I have to admit, for something built in 1930, this house came with decent storage. Deep closets in the spare bedrooms, and ‘his and hers’ closets in the master. But with the amount of clothes (and shoes) that Dan has, it was more like a ‘his and his’ arrangement.
You saw back in this post that we already took down the existing closets…
…and in this post where Dan puzzled in wood flooring to fill the gap left by the closet walls. Impressive.
The goal was to rebuild new closets in each of the four corners of the master bedroom, which may sound a bit excessive, but we were blessed with a generously sized room that allowed for us to add storage without losing space.
The next step was for us to have the closets framed, which took a bit more thought than usual since everything in the house appears more symmetrical than it actually is. But nevertheless, the closets were framed in no time.
Now it was time for drywalling. These were interior walls, so it was pretty straightforward. It’s really just one big jig-saw puzzle. Measure twice, cut once, as they say. Then keep trimming the pieces until they fit (almost) seamlessly together.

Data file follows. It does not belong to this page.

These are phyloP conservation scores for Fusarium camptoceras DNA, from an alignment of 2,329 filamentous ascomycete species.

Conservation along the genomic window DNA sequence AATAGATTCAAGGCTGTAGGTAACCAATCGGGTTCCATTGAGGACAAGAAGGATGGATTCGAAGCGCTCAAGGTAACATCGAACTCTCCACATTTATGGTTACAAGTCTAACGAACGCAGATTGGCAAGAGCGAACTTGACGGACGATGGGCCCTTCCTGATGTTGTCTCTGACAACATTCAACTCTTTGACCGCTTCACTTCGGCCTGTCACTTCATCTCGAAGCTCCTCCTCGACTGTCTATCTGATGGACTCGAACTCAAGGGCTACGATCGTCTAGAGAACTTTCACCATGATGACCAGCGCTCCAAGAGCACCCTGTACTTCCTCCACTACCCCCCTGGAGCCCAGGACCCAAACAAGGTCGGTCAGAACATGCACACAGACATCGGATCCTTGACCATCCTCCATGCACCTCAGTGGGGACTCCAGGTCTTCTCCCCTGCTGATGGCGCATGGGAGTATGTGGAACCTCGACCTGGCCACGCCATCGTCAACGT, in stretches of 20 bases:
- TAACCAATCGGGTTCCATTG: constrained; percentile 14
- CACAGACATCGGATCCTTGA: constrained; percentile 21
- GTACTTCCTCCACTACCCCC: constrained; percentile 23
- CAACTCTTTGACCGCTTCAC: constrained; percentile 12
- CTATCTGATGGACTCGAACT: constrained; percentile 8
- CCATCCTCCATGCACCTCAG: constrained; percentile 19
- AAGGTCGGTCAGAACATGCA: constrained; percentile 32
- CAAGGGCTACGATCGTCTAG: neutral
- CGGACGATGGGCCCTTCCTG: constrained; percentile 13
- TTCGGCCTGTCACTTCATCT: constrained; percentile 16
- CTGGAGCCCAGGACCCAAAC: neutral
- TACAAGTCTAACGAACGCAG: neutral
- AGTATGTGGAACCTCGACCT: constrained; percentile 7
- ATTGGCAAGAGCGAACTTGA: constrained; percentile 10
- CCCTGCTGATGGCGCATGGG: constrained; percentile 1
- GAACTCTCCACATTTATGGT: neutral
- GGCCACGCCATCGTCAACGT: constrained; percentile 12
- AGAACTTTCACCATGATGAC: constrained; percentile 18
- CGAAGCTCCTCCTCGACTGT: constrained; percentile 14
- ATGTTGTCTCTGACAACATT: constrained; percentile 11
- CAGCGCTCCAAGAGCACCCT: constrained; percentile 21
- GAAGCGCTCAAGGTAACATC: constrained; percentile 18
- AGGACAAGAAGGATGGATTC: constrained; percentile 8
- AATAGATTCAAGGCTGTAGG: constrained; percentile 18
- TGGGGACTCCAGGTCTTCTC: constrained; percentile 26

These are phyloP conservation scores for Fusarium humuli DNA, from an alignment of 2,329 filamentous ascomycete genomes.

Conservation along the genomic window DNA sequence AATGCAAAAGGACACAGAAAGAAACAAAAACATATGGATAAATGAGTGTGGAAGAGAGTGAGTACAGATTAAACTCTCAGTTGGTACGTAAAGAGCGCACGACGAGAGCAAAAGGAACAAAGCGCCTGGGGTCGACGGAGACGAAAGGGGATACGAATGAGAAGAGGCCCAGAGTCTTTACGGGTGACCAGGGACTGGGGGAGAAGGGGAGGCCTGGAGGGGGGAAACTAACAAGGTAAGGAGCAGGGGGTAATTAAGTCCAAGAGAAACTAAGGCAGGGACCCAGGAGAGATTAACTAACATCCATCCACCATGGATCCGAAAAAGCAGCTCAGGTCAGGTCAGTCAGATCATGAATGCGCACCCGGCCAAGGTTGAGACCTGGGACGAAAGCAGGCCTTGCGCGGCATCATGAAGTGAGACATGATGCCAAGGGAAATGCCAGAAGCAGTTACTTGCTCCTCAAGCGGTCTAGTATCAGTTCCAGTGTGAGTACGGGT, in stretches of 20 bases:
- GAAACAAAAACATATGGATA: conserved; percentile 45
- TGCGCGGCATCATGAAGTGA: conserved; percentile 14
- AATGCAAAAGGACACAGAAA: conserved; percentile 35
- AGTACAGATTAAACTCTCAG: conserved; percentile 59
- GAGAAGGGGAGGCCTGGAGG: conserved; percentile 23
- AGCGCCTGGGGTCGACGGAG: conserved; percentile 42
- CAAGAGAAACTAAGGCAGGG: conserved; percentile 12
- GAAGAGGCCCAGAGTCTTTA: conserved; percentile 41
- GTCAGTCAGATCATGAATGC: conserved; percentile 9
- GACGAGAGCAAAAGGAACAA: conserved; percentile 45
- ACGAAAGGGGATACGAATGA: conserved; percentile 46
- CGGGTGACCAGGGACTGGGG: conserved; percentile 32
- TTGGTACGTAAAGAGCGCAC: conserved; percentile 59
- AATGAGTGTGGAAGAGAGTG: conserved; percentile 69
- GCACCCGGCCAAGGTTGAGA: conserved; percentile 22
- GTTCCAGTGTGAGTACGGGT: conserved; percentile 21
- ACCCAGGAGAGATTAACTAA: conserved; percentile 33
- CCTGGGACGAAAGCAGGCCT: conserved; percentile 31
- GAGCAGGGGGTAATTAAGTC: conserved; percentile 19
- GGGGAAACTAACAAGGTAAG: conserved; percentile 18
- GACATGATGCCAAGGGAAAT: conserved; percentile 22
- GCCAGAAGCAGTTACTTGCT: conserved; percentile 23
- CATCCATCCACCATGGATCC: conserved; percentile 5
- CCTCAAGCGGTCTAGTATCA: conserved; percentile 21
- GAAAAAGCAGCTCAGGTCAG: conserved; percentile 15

Mud. Sand. Repeat. That was the next step. Seamless corners and lines were important for these closets, and there were a lot of them. Dan’s dad has been a huge help in this process in other projects throughout the house (see this), and luckily, was able to help out with the closets as well.
A bit of paint inside and out, and all that was left to do was add bars and shelves. We went with upper and lower bars in most of the closets, along with a full-length shelf above each bar, maximizing the amount of storage space we’d have.
Dan got to work on framing these in using solid wood (in hopes that they could withstand the amount of clothes he was about to pack in there). We actually built the closets this way to match the closet in our foyer, which is likely an original design to the house.
After moving all our clothes in and adding them to the closets, it was about a week or so before we added the doors. And so our walls of clothes appeared colorful, and we mused over the fact that Dan’s entire side was filled with blues and greens, while my clothes were all maroon and cream. Opposite styles in everything we do.
We weren’t able to find bifold doors (in our price range) that matched the look of the rest of the shadow-boxed, wood-stained, doors in our house. So instead of finding something similar that might clash, we went with an opposite, and unique, look – bi-fold, white, louver doors. While Dan and I have completely opposite tastes in most design elements, for once I picked something out that he agreed with.
And so naturally, Dan got to work, and I went out Christmas shopping. By the time I was back, all four closets were complete. His and his and his and hers 🙂